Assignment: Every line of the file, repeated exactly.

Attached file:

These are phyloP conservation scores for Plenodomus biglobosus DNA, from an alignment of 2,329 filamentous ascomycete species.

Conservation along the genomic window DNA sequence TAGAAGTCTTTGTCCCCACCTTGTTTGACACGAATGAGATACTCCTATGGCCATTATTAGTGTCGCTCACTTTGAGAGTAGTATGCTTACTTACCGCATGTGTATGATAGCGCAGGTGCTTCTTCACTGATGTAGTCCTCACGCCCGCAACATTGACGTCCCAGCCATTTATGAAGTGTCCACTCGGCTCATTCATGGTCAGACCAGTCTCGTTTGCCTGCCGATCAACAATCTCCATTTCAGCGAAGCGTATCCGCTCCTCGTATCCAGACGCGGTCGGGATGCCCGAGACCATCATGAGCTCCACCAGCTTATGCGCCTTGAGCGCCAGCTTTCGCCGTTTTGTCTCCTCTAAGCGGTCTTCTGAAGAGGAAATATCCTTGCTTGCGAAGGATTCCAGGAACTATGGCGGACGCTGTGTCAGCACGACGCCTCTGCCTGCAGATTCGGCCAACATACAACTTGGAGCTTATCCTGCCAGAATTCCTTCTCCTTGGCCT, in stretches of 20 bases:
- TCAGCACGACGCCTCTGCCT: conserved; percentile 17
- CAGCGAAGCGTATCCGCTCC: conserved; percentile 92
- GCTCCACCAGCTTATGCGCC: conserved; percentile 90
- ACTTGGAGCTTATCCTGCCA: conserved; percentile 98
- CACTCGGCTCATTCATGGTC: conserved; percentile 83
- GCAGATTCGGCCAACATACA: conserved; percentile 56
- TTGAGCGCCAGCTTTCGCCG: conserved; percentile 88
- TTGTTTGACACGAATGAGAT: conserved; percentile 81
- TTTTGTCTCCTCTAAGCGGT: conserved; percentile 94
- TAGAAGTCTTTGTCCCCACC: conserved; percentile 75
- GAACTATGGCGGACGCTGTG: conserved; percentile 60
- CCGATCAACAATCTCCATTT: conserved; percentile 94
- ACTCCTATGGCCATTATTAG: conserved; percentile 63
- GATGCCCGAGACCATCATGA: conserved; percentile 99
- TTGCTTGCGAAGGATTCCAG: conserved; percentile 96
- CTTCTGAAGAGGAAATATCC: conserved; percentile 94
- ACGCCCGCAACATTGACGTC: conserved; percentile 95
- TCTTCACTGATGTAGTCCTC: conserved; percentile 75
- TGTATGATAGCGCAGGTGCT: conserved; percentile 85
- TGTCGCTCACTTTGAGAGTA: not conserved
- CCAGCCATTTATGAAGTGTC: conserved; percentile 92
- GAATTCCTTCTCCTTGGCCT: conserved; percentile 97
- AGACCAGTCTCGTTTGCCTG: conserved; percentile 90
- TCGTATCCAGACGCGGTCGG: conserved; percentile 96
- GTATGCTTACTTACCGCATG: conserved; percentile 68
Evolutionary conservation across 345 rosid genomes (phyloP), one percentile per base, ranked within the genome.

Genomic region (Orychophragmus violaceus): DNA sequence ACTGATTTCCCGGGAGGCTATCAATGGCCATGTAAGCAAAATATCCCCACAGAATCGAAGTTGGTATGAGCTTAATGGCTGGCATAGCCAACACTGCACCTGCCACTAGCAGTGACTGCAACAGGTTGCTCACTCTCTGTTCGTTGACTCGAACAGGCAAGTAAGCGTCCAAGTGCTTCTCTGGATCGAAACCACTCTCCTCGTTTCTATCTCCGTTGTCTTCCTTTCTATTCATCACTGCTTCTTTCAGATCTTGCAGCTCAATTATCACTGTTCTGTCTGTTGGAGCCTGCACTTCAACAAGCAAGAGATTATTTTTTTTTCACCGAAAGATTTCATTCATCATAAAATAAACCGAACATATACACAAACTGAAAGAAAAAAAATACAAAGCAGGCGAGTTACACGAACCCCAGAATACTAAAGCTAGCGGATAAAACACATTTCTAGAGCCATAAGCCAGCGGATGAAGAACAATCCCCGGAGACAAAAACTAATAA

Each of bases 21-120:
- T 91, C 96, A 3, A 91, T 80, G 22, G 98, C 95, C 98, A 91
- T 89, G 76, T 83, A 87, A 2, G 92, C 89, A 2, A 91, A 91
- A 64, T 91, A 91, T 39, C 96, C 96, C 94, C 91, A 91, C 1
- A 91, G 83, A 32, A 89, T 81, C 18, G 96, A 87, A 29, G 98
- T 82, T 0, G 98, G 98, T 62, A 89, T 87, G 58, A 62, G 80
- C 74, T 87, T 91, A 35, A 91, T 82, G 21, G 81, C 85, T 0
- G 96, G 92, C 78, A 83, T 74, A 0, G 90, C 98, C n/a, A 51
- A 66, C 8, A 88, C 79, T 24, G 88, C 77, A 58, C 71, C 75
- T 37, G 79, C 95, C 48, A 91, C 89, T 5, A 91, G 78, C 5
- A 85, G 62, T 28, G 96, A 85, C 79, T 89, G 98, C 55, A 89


These are phyloP conservation scores for Plenodomus biglobosus DNA, from an alignment of 2,329 filamentous ascomycete species.

Conservation along the genomic window DNA sequence TAGAAGTCTTTGTCCCCACCTTGTTTGACACGAATGAGATACTCCTATGGCCATTATTAGTGTCGCTCACTTTGAGAGTAGTATGCTTACTTACCGCATGTGTATGATAGCGCAGGTGCTTCTTCACTGATGTAGTCCTCACGCCCGCAACATTGACGTCCCAGCCATTTATGAAGTGTCCACTCGGCTCATTCATGGTCAGACCAGTCTCGTTTGCCTGCCGATCAACAATCTCCATTTCAGCGAAGCGTATCCGCTCCTCGTATCCAGACGCGGTCGGGATGCCCGAGACCATCATGAGCTCCACCAGCTTATGCGCCTTGAGCGCCAGCTTTCGCCGTTTTGTCTCCTCTAAGCGGTCTTCTGAAGAGGAAATATCCTTGCTTGCGAAGGATTCCAGGAACTATGGCGGACGCTGTGTCAGCACGACGCCTCTGCCTGCAGATTCGGCCAACATACAACTTGGAGCTTATCCTGCCAGAATTCCTTCTCCTTGGCCT, in stretches of 20 bases:
- TCAGCACGACGCCTCTGCCT: conserved; percentile 17
- CAGCGAAGCGTATCCGCTCC: conserved; percentile 92
- GCTCCACCAGCTTATGCGCC: conserved; percentile 90
- ACTTGGAGCTTATCCTGCCA: conserved; percentile 98
- CACTCGGCTCATTCATGGTC: conserved; percentile 83
- GCAGATTCGGCCAACATACA: conserved; percentile 56
- TTGAGCGCCAGCTTTCGCCG: conserved; percentile 88
- TTGTTTGACACGAATGAGAT: conserved; percentile 81
- TTTTGTCTCCTCTAAGCGGT: conserved; percentile 94
- TAGAAGTCTTTGTCCCCACC: conserved; percentile 75
- GAACTATGGCGGACGCTGTG: conserved; percentile 60
- CCGATCAACAATCTCCATTT: conserved; percentile 94
- ACTCCTATGGCCATTATTAG: conserved; percentile 63
- GATGCCCGAGACCATCATGA: conserved; percentile 99
- TTGCTTGCGAAGGATTCCAG: conserved; percentile 96
- CTTCTGAAGAGGAAATATCC: conserved; percentile 94
- ACGCCCGCAACATTGACGTC: conserved; percentile 95
- TCTTCACTGATGTAGTCCTC: conserved; percentile 75
- TGTATGATAGCGCAGGTGCT: conserved; percentile 85
- TGTCGCTCACTTTGAGAGTA: not conserved
- CCAGCCATTTATGAAGTGTC: conserved; percentile 92
- GAATTCCTTCTCCTTGGCCT: conserved; percentile 97
- AGACCAGTCTCGTTTGCCTG: conserved; percentile 90
- TCGTATCCAGACGCGGTCGG: conserved; percentile 96
- GTATGCTTACTTACCGCATG: conserved; percentile 68
Evolutionary conservation across 345 rosid genomes (phyloP), one percentile per base, ranked within the genome.

Genomic region (Orychophragmus violaceus): DNA sequence ACTGATTTCCCGGGAGGCTATCAATGGCCATGTAAGCAAAATATCCCCACAGAATCGAAGTTGGTATGAGCTTAATGGCTGGCATAGCCAACACTGCACCTGCCACTAGCAGTGACTGCAACAGGTTGCTCACTCTCTGTTCGTTGACTCGAACAGGCAAGTAAGCGTCCAAGTGCTTCTCTGGATCGAAACCACTCTCCTCGTTTCTATCTCCGTTGTCTTCCTTTCTATTCATCACTGCTTCTTTCAGATCTTGCAGCTCAATTATCACTGTTCTGTCTGTTGGAGCCTGCACTTCAACAAGCAAGAGATTATTTTTTTTTCACCGAAAGATTTCATTCATCATAAAATAAACCGAACATATACACAAACTGAAAGAAAAAAAATACAAAGCAGGCGAGTTACACGAACCCCAGAATACTAAAGCTAGCGGATAAAACACATTTCTAGAGCCATAAGCCAGCGGATGAAGAACAATCCCCGGAGACAAAAACTAATAA

Each of bases 21-120:
- T 91, C 96, A 3, A 91, T 80, G 22, G 98, C 95, C 98, A 91
- T 89, G 76, T 83, A 87, A 2, G 92, C 89, A 2, A 91, A 91
- A 64, T 91, A 91, T 39, C 96, C 96, C 94, C 91, A 91, C 1
- A 91, G 83, A 32, A 89, T 81, C 18, G 96, A 87, A 29, G 98
- T 82, T 0, G 98, G 98, T 62, A 89, T 87, G 58, A 62, G 80
- C 74, T 87, T 91, A 35, A 91, T 82, G 21, G 81, C 85, T 0
- G 96, G 92, C 78, A 83, T 74, A 0, G 90, C 98, C n/a, A 51
- A 66, C 8, A 88, C 79, T 24, G 88, C 77, A 58, C 71, C 75
- T 37, G 79, C 95, C 48, A 91, C 89, T 5, A 91, G 78, C 5
- A 85, G 62, T 28, G 96, A 85, C 79, T 89, G 98, C 55, A 89